The use of machine learning (ML) to solve complex problems that could not previously be addressed by traditional computing is expanding at an accelerating rate. Even with advances in neural network design, ML’s efficiency and accuracy are highly dependent on the training process. The methods used for training evolved from CPU based software, to GPUs and FPGAs – which offer big advantages because of their parallelism. However, there are significant advantages to using specially designed domain specific computing solutions.
Because training is so compute intensive, both total performance and performance per watt are both extremely important. It has been shown that domain specific hardware can offer several orders of magnitude improvement over GPUs and FPGAs when running training operations.
On December 12th GLOBALFOUNDRIES (GF) and Enflame Technology announced a deep learning accelerator solution for training in data centers. The Enflame Cloudblazer T10 uses a Deep Thinking Unit (DTU) on GF’s 12LP FinFET platform with 2.5D packaging. The T10 has more than 14 billion transistors. It uses PCIe 4.0 and Enflame Smart Link for communication. The AI accelerator supports a wide range of data types, including FP32, FP16, BF16, Int8, Int16, Int32 and others.
The Enflame DTU core features 32 scalable intelligent processors (SIP). Groups of 8 SIPs each are used to create 4 scalable intelligent clusters (SIC) in the DTU. HBM2 is used to provide high speed memory for the processing elements. The DTU and HBM2 are integrated with 2.5D packaging.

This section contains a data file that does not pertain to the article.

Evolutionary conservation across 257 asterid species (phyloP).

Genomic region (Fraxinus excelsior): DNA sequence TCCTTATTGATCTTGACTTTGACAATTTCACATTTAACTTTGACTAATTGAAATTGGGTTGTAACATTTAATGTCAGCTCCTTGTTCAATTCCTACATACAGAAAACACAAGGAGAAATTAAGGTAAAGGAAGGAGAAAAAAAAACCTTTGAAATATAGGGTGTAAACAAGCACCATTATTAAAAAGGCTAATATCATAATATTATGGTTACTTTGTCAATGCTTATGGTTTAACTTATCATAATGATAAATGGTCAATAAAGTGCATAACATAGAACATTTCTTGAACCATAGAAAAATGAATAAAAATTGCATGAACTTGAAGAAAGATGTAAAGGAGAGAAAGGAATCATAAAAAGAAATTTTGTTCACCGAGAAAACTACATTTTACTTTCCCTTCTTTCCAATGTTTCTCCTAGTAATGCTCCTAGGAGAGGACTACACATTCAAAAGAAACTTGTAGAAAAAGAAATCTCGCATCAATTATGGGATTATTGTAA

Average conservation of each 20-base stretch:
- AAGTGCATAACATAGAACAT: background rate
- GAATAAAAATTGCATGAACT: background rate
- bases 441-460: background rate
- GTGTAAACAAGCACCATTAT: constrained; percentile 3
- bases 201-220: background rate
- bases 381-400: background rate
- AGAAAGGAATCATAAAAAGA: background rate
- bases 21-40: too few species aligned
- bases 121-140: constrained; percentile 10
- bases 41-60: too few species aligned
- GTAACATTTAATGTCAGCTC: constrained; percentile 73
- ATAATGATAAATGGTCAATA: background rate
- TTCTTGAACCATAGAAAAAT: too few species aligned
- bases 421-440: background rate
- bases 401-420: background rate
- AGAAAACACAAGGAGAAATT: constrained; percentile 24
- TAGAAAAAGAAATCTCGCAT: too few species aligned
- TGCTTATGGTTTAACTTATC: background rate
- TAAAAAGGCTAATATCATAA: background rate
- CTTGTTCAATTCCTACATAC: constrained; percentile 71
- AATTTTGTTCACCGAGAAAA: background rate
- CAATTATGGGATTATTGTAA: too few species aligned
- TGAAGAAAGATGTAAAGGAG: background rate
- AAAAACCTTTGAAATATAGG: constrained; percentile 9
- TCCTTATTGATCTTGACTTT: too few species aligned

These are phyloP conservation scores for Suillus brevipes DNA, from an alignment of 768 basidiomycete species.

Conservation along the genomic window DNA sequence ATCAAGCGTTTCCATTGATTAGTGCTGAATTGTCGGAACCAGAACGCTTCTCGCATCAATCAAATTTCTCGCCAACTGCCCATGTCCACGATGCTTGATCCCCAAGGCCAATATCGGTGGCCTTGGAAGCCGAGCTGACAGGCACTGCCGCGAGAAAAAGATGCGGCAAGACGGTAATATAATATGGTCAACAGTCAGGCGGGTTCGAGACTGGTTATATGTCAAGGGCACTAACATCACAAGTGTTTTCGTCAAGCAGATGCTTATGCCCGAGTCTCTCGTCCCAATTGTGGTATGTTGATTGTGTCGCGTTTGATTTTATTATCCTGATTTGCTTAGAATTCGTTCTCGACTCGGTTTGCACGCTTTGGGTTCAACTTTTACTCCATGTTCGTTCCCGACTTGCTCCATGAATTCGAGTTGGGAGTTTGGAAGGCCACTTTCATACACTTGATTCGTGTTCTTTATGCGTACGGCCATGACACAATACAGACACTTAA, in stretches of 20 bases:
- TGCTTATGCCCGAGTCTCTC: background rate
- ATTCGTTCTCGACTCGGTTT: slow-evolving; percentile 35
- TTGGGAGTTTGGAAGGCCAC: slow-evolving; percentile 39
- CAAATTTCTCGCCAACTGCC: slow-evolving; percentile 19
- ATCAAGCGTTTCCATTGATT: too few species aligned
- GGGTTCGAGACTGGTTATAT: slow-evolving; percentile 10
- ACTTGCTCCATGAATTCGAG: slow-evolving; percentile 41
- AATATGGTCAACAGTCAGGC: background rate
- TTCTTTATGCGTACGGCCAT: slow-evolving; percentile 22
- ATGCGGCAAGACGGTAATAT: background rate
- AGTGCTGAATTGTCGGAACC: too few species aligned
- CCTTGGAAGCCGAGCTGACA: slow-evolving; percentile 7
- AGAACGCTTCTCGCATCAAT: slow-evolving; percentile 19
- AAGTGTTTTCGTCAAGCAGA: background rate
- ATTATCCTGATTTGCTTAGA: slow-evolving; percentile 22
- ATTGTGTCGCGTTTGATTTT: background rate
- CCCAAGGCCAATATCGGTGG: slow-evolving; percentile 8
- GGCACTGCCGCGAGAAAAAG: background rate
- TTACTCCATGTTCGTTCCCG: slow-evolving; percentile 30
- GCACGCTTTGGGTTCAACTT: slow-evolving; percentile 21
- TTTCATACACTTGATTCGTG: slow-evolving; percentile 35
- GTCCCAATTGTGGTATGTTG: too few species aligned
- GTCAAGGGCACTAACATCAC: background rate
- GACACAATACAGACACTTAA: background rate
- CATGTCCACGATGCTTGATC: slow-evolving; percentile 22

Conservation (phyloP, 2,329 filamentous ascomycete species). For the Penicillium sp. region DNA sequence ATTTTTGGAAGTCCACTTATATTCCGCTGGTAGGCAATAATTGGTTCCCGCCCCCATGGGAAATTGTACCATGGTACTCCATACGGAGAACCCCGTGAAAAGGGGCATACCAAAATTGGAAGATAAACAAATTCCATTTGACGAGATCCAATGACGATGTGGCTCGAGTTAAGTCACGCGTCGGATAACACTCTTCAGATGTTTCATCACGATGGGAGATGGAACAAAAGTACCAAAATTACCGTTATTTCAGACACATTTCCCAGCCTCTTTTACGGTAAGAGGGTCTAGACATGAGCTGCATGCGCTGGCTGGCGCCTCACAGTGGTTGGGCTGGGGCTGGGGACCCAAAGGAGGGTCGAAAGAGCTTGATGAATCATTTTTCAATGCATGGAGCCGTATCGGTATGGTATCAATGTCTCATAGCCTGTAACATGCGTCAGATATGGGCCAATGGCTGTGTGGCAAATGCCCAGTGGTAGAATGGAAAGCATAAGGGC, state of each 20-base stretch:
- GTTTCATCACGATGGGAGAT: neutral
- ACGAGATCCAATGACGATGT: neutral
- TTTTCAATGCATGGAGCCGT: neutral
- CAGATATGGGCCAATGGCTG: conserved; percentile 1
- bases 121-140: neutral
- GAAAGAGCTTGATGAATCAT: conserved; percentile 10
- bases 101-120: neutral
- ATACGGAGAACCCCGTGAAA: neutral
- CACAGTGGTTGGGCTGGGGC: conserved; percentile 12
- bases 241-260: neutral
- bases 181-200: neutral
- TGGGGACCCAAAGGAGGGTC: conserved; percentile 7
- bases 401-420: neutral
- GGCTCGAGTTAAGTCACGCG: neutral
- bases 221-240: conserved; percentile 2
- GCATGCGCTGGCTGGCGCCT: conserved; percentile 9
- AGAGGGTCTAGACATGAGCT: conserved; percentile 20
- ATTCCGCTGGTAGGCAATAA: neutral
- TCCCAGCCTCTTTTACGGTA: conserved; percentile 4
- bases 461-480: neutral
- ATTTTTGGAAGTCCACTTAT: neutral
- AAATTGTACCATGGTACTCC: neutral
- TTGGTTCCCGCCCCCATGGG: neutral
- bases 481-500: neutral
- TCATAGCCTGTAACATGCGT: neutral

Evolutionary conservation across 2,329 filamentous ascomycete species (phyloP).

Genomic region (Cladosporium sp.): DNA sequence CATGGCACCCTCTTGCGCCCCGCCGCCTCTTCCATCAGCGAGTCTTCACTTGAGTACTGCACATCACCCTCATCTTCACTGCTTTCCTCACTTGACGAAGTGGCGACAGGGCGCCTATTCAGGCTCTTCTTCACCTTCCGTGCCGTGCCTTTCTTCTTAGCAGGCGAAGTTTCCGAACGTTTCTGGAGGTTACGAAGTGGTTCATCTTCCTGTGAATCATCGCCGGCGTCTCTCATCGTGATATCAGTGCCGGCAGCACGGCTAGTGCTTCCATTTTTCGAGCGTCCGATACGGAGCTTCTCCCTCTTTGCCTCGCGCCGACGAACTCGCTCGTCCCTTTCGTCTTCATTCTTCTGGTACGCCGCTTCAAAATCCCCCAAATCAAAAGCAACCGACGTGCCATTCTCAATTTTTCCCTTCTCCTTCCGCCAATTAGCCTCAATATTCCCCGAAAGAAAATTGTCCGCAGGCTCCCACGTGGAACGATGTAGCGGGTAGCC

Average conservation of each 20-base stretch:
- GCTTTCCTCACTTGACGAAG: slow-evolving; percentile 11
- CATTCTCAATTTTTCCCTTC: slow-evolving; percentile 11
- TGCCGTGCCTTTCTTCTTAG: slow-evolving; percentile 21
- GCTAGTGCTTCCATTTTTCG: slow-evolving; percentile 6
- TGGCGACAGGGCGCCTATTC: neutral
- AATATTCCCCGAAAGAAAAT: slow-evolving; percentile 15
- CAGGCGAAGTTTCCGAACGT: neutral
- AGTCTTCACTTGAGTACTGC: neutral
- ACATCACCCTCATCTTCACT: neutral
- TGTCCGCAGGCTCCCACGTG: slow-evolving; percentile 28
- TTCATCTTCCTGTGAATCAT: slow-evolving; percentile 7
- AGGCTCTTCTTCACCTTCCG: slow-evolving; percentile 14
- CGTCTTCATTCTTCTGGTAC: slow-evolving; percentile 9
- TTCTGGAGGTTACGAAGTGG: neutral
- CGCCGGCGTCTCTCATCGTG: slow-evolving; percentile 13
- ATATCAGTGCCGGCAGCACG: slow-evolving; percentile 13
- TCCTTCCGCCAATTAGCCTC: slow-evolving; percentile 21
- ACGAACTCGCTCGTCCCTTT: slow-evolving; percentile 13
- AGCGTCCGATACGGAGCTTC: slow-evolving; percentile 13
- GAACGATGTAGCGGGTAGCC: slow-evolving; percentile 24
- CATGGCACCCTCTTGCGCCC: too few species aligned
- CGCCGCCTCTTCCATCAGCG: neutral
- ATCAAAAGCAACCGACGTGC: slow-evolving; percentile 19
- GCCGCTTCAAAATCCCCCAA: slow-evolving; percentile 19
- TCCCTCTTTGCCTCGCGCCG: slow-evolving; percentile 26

This design highlights some of the interesting advantages of GF’s 12LP FinFET process. Because of high SRAM utilization in ML training, SRAM power consumption can play a major role in power efficiency. GF’s 12LP low voltage SRAM offers a big power reduction for this design. Another advantage of 12LP is much higher level of interconnect efficiency compared to 28nm or 7nm. While 7nm offers smaller feature size, there is no commensurate improvement in routing density for higher level metals. This means that for a highly connected design like the DTU, 12LP offers a uniquely efficient process node. Enflame is taking advantage of GF’s comprehensive selection of IP libraries for this project. The Enflame T10 has been sampled and is scheduled for production in early 2020 on GF’s Fab 8 in Malta New York.
A company like Enflame has to walk a very fine line in designing an accelerator like the T10. The specific requirements for machine learning determine many of the architectural decisions for the design. On-chip communication and reconfigurability are essential elements. The T10 excels in this area with its on-chip reconfiguration algorithm. Their choice in selecting 12LP means optimal performance without the risk and expense of going to a more advanced node. GF is able to offer HBM2 and 2.5D packaging in an integrated solution, further reducing risk and complexity for the project.
It is widely understood that increasing training data set size improves the operation and performance of ML applications. The only way to handle these increasing workloads is with fast and efficient accelerators that are designed specifically for the task. The CloudBlazer T10 looks like it should be an attractive solution. The full announcement and more information about both companies is available on the GLOBALFOUNDRIES website.